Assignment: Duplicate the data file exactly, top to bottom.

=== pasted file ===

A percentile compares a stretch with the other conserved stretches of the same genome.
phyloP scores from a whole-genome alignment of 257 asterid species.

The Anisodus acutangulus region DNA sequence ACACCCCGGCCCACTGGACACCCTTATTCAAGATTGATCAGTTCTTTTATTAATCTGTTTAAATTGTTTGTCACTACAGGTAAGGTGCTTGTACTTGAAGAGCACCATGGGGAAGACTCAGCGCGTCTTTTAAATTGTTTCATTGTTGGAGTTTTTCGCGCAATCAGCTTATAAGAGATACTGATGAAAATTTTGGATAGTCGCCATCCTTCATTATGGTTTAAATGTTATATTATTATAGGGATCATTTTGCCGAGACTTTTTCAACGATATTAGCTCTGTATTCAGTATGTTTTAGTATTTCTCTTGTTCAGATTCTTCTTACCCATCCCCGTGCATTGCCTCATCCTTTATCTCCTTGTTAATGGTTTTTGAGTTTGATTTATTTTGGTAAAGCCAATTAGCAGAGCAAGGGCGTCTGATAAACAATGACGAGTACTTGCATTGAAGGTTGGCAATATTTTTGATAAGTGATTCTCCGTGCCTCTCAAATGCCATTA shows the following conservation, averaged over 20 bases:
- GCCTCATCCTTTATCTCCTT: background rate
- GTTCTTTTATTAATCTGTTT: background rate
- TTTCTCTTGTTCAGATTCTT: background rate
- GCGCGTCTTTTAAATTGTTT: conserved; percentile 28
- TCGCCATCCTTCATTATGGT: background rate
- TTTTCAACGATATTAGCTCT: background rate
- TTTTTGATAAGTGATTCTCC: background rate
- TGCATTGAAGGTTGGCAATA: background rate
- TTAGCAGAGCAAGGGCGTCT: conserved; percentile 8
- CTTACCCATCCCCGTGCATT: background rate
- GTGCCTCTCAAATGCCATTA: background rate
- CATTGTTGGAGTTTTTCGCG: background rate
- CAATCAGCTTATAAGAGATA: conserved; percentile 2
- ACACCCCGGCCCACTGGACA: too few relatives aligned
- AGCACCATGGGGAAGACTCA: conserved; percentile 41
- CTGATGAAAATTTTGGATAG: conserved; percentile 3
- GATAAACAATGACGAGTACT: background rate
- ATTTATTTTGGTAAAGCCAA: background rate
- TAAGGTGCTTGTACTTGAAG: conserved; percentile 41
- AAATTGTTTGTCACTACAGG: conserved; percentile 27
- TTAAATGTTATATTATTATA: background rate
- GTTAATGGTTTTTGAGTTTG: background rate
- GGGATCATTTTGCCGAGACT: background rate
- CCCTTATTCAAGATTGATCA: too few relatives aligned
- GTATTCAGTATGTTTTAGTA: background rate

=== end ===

A percentile compares a stretch with the other conserved stretches of the same genome.
phyloP scores from a whole-genome alignment of 257 asterid species.

The Anisodus acutangulus region DNA sequence ACACCCCGGCCCACTGGACACCCTTATTCAAGATTGATCAGTTCTTTTATTAATCTGTTTAAATTGTTTGTCACTACAGGTAAGGTGCTTGTACTTGAAGAGCACCATGGGGAAGACTCAGCGCGTCTTTTAAATTGTTTCATTGTTGGAGTTTTTCGCGCAATCAGCTTATAAGAGATACTGATGAAAATTTTGGATAGTCGCCATCCTTCATTATGGTTTAAATGTTATATTATTATAGGGATCATTTTGCCGAGACTTTTTCAACGATATTAGCTCTGTATTCAGTATGTTTTAGTATTTCTCTTGTTCAGATTCTTCTTACCCATCCCCGTGCATTGCCTCATCCTTTATCTCCTTGTTAATGGTTTTTGAGTTTGATTTATTTTGGTAAAGCCAATTAGCAGAGCAAGGGCGTCTGATAAACAATGACGAGTACTTGCATTGAAGGTTGGCAATATTTTTGATAAGTGATTCTCCGTGCCTCTCAAATGCCATTA shows the following conservation, averaged over 20 bases:
- GCCTCATCCTTTATCTCCTT: background rate
- GTTCTTTTATTAATCTGTTT: background rate
- TTTCTCTTGTTCAGATTCTT: background rate
- GCGCGTCTTTTAAATTGTTT: conserved; percentile 28
- TCGCCATCCTTCATTATGGT: background rate
- TTTTCAACGATATTAGCTCT: background rate
- TTTTTGATAAGTGATTCTCC: background rate
- TGCATTGAAGGTTGGCAATA: background rate
- TTAGCAGAGCAAGGGCGTCT: conserved; percentile 8
- CTTACCCATCCCCGTGCATT: background rate
- GTGCCTCTCAAATGCCATTA: background rate
- CATTGTTGGAGTTTTTCGCG: background rate
- CAATCAGCTTATAAGAGATA: conserved; percentile 2
- ACACCCCGGCCCACTGGACA: too few relatives aligned
- AGCACCATGGGGAAGACTCA: conserved; percentile 41
- CTGATGAAAATTTTGGATAG: conserved; percentile 3
- GATAAACAATGACGAGTACT: background rate
- ATTTATTTTGGTAAAGCCAA: background rate
- TAAGGTGCTTGTACTTGAAG: conserved; percentile 41
- AAATTGTTTGTCACTACAGG: conserved; percentile 27
- TTAAATGTTATATTATTATA: background rate
- GTTAATGGTTTTTGAGTTTG: background rate
- GGGATCATTTTGCCGAGACT: background rate
- CCCTTATTCAAGATTGATCA: too few relatives aligned
- GTATTCAGTATGTTTTAGTA: background rate